Sharp to launch ultra-mini netbook

August 28, 2009 | 12:48

Tags: #arm-netbook #cortex-a8 #imx515 #netbook #netbook-remix #netwalker #smartbook

Companies: #arm #freescale #sharp #ubuntu

Hands-on shots of a new netbook from Sharp have surfaced, and if you thought that the point of the devices was to be portable prepare to fall in love.

The images, taken by Akihabara News.com, reveal the first in-the-flesh pictures of the Sharp NetWalker PC-Z1-W(hite), an Ubuntu-based ultra-mini netbook.

The device, which has a squint-worth 5" 1024x600 touchscreen - that's the same resolution as offered by most 10" netbooks - hooked up to an ARM Cortex A8-based Freescale i.MX515 CPU running at 800MHz and 512MB of sadly non-upgradable RAM. A 4GB SSD is provided for storage, with the traditional SDHC slot for up to 16GB of additional space. 801.11b/g wireless networking gets you online, although there's no mention of a physical network port for you wired folk.

The ultra-mini device measures a mere 161.4mm by 108.7mm and is just 19.7mm thick when closed, and weighs a minuscule 409g. The 68-key keyboard looks a little cramped, but this isn't a device you're likely to use to compose your latest novel.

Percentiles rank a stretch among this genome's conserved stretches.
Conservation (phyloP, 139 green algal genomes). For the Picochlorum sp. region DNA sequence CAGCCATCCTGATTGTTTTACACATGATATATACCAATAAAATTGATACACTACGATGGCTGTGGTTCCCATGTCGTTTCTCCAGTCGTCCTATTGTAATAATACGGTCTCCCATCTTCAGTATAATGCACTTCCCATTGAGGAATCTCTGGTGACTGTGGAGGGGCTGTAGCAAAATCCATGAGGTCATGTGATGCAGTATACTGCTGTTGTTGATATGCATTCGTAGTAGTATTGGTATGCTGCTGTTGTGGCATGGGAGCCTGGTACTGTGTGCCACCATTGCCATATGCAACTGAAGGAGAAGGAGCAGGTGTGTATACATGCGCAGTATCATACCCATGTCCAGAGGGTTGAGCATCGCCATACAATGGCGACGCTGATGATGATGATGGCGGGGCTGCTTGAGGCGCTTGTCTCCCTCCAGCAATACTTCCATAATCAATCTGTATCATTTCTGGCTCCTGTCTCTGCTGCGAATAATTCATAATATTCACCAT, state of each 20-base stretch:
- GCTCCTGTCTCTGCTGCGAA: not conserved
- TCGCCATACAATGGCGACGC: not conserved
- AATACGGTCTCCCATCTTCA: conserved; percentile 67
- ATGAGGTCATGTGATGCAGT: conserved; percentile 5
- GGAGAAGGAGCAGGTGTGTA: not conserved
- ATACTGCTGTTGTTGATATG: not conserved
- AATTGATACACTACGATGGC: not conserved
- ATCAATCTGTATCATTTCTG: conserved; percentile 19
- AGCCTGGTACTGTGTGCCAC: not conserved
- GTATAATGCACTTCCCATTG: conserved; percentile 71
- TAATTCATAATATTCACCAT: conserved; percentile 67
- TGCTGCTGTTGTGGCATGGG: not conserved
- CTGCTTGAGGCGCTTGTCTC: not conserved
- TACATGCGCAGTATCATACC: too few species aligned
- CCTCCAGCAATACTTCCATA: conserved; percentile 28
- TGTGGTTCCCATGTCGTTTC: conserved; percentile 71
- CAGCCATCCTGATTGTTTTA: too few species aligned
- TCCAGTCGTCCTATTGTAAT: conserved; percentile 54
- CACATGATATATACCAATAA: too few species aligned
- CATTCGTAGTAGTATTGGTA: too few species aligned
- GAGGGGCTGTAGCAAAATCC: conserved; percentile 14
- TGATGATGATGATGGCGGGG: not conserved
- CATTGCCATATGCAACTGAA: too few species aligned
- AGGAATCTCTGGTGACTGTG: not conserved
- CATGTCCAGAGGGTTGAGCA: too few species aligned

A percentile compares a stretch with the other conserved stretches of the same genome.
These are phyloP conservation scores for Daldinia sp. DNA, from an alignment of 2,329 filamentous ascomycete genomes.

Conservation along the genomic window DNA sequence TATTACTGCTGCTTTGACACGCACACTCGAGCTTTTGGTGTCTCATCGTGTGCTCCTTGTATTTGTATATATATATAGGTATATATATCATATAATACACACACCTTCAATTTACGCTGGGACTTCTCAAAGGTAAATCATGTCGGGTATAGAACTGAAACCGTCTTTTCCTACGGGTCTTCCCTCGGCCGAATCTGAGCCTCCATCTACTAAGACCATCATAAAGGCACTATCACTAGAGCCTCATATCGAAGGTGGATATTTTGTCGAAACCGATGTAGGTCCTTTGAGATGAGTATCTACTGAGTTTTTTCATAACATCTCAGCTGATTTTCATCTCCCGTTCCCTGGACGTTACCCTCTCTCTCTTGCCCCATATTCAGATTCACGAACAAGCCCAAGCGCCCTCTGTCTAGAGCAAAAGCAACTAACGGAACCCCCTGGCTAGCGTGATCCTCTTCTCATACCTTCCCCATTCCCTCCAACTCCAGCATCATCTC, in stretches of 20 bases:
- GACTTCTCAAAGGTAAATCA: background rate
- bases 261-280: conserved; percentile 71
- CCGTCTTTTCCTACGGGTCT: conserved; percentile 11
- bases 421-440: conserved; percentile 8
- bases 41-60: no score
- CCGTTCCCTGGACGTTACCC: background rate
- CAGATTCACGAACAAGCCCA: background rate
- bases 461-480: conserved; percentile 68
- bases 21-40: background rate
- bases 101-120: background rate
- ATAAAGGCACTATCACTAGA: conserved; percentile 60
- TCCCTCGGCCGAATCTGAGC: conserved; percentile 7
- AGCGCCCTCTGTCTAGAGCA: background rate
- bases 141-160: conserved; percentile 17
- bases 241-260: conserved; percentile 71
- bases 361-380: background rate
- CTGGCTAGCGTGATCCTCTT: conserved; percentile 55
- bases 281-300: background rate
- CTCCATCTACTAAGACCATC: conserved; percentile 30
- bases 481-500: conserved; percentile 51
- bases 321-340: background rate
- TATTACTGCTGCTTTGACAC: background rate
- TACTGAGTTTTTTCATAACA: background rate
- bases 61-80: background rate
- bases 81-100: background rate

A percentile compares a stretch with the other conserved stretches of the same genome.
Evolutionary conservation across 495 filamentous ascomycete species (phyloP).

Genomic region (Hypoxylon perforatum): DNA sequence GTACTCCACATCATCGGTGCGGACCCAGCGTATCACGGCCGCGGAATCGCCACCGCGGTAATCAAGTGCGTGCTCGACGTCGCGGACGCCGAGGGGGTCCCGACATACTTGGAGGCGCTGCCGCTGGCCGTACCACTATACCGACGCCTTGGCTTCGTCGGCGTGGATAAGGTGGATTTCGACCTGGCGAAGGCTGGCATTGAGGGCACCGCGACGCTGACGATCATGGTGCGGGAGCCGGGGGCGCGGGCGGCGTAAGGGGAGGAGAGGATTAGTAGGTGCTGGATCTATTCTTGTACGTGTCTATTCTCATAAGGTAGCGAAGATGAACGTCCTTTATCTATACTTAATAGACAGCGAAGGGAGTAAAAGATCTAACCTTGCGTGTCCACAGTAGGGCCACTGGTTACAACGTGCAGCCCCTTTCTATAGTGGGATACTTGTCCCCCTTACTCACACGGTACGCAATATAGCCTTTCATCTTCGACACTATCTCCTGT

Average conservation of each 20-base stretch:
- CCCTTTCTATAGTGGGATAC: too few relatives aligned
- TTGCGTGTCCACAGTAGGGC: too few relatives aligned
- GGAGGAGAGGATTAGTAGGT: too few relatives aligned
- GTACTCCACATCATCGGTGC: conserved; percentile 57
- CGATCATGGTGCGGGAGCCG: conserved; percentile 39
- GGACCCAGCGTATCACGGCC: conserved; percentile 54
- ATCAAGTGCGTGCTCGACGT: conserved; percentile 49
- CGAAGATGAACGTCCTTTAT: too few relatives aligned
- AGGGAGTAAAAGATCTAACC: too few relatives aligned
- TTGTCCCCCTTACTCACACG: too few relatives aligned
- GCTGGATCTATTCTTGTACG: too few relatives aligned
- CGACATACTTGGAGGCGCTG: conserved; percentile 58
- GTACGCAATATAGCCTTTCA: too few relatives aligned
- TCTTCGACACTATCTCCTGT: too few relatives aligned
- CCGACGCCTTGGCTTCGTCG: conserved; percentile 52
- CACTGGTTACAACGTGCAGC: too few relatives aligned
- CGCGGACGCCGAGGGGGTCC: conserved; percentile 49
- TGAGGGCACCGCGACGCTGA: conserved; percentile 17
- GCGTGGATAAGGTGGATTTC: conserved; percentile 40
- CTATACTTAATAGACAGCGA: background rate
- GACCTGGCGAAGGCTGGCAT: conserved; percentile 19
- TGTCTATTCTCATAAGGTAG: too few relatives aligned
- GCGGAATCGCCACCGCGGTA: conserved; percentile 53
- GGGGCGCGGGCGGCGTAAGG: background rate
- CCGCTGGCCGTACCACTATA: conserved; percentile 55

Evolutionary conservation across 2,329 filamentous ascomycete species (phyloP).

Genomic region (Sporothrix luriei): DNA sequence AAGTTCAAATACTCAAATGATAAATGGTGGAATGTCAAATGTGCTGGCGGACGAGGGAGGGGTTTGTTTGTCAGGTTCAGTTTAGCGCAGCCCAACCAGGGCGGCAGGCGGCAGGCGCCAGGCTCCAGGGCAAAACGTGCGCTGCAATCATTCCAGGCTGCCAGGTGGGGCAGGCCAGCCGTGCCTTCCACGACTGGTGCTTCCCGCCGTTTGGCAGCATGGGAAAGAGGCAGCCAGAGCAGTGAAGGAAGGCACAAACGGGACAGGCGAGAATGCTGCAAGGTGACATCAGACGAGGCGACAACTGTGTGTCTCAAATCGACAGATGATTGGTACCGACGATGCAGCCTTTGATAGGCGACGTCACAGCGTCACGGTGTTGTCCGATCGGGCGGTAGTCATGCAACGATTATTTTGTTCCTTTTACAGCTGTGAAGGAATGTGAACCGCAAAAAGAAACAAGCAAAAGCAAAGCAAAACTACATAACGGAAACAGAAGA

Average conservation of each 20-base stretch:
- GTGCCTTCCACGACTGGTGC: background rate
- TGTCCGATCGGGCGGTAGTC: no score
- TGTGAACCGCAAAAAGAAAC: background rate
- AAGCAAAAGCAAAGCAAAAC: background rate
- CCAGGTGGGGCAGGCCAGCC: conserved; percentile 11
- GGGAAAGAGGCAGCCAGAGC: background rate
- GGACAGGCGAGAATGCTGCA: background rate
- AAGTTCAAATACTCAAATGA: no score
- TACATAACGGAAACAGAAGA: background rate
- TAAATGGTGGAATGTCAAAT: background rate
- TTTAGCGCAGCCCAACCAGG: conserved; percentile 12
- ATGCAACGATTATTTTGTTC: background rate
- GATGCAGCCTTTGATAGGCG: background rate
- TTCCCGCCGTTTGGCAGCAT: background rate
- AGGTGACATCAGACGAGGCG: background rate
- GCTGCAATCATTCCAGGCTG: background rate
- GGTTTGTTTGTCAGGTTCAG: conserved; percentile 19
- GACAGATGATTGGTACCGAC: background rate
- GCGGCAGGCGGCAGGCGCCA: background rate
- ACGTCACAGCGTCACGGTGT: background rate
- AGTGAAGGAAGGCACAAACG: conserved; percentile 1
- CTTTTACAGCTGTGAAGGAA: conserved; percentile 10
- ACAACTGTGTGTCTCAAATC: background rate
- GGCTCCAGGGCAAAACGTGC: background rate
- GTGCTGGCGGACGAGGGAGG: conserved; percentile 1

An integral - and unfortunately non-removable - battery takes advantage of the extremely low power draw of the Cortex A8 processor along with the small screen to provide a full ten hours of battery life per charge.

The company's choice of Ubuntu 9.04 - albeit with Sharp's own version of the Netbook Remix interface dubbed Smartbook Remix, which uses large icons to counteract the small size and relatively high resolution of the display - will please Linux fans, who will enjoy full ARM-compiled versions of Firefox, Thunderbird, OpenOffice.org, and even the YouTube-compatible Adobe Flash Lite player installed by default.

Full specifications posted on IT News Online reveal the existence of white, black, and red models - and point to a Japanese launch at the end of September. Quite when - or even if - we'd see it over here remains to be seen.

Could this be the portable computing device you've been waiting for, or is 512MB of RAM and an 800MHz CPU - even it if is an ARM - too little to be running a big OS like Ubuntu? Share your thoughts over in the forums.
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